Amazon Sued for Violations of Lanham Act

Amazon Sued for Violations of Lanham Act

What Is The Lanham Act?

The Lanham act is a Federal statute that was passed in 1946 by President Harry Truman. The Lanham act governs trademarks, service marks, and unfair competition. A trademark is a word, phrase, symbol, and/or design that identifies and distinguishes the source of the goods of one party from those of others. A service mark is essentially that same thing as a trademark, except a service mark identifies and distinguishes the source of a service rather than goods. Some examples of trademarks include Toyota (Cars and Trucks), Nike (Apparel), and Microsoft (Software). The Lanham act outlines the procedure for federally registering trademarks, states when owners of trademarks may be entitled to federal judicial protection against trademark infringement, and sets forth other guidelines and remedies for trademark owners.trademark-law

Claims for Lanham Act violations are extremely prevalent in relation to the Amazon platform. There are two common situations that arise involving Amazon and the Lanham Act: (1) When a manufacturer sues Amazon directly, or an Amazon seller for a listing that used a trademark without the permission of the manufacturer, and (2) When a manufacturer sues Amazon, or an Amazon seller for selling items that are inauthentic or counterfeit and thus violate the Lanham Act for trademark infringement.

In recent litigation, it has been held that Amazon can not be held liable for infringement when other companies sell infringing products on the Amazon platform.1 The court in Milo held that Amazon could not be held liable when a third party sold infringing goods on the Amazon platform because Amazon itself did not directly offer to sell infringing goods or engage in any other infringing acts. 2


  1. Milo & Gabby, LLC v. Amazon.com, No. C13-1932RSM, 2015 U.S. Dist. LEXIS 149939 (W.D. Wash. Nov. 3, 2015).
  2. Id.

 

  • Amazon.com, Inc. v. Nat’l Ass’n of College Stores, Inc., 826 F. Supp. 2d 1242, 2011 U.S. Dist. LEXIS 135880 (W.D. Wash. 2011).

The court denied NACS’s Motion to Dismiss as it determined the court did have jurisdiction over the claims and the case and the complaint was valid and presented a controversy.

  • Corbis Corp. v. Amazon.com, Inc., 351 F. Supp. 2d 1090, 2004 U.S. Dist. LEXIS 27155, 77 U.S.P.Q.2D (BNA) 1182 (W.D. Wash. 2004).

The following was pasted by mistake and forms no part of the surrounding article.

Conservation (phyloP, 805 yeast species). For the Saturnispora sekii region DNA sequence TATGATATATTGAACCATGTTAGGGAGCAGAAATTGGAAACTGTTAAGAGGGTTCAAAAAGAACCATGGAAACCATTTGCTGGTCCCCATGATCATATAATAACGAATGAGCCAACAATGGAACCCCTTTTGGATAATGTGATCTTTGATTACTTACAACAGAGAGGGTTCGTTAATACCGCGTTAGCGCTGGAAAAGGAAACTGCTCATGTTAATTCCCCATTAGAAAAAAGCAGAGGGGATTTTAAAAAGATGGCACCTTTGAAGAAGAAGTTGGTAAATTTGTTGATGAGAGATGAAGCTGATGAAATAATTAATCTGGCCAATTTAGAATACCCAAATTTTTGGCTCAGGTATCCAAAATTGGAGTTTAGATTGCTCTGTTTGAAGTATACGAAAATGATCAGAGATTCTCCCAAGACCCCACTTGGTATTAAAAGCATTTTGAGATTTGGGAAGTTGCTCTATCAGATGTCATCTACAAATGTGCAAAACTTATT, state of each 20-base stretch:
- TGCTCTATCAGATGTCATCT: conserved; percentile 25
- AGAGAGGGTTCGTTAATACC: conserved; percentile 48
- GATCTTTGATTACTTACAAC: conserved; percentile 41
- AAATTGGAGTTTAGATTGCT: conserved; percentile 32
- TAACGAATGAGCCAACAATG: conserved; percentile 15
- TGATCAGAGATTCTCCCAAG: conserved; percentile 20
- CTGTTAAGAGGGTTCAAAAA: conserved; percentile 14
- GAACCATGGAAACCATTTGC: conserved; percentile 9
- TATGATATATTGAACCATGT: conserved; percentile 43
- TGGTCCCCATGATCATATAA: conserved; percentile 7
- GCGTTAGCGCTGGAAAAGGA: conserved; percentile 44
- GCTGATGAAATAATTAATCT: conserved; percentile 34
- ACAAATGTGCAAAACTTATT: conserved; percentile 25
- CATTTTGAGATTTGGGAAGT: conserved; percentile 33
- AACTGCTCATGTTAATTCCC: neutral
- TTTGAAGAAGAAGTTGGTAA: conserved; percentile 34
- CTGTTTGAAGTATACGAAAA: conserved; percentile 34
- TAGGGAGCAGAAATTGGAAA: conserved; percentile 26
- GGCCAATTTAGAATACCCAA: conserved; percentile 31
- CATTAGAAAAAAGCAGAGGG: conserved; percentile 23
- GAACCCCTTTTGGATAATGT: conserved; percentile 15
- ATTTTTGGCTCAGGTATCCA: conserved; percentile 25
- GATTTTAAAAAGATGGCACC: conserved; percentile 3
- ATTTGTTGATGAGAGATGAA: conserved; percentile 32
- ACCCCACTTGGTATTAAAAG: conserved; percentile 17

Court dismissed plaintiff’s claim under Lanham Act as it was duplicative of their copyright infringement claim for which the Court already decided in favor of Amazon.

  • M-Edge Accessories LLC v. Amazon.com Inc., 2015 U.S. Dist. LEXIS 10095 (D. Md. Jan. 29, 2015).

Plaintiff could not successfully argue False Advertising where it only produced a print out of Amazon’s website without further authentication, and also did not show it suffered any harm by the alleged false advertising.

  • Milo & Gabby, LLC v. Amazon.com, Inc., 12 F. Supp. 3d 1341 (W.D. Wash. 2014)

Milo & Gabby sued Amazon.com for multiple infringement claims. Amazon.com motioned to dismiss claiming that the plaintiffs failed to state a claim. The District Court agreed with Amazon and granted to motion to dismiss the III, V, VII claims.

  • Milo & Gabby, LLC v. Amazon.com, Inc., 2015 U.S. Dist. LEXIS 143252 (W.D. Wash. Oct. 21, 2015)

Milo & Gabby sued Amazon.com for multiple infringement claims. The defendant, Amazon.com motioned in Limine. The court granted in part and denied in part.

  • Milo & Gabby, LLC v. Amazon.com, 2015 U.S. Dist. LEXIS 149939 (W.D. Wash. Nov. 3, 2015).

Milo & Gabby sued Amazon.com for multiple infringement claims. Amazon.com motioned to dismiss claiming that the plaintiffs failed to state a claim. After a jury hearing, the court adopted the jury’s finding that Amazon.com was not liable for “offering to sell” the alleged infringing products at issue in this matter. A judgment was placed in favor of Amazon.com and all claims against Amazon.com were dismissed.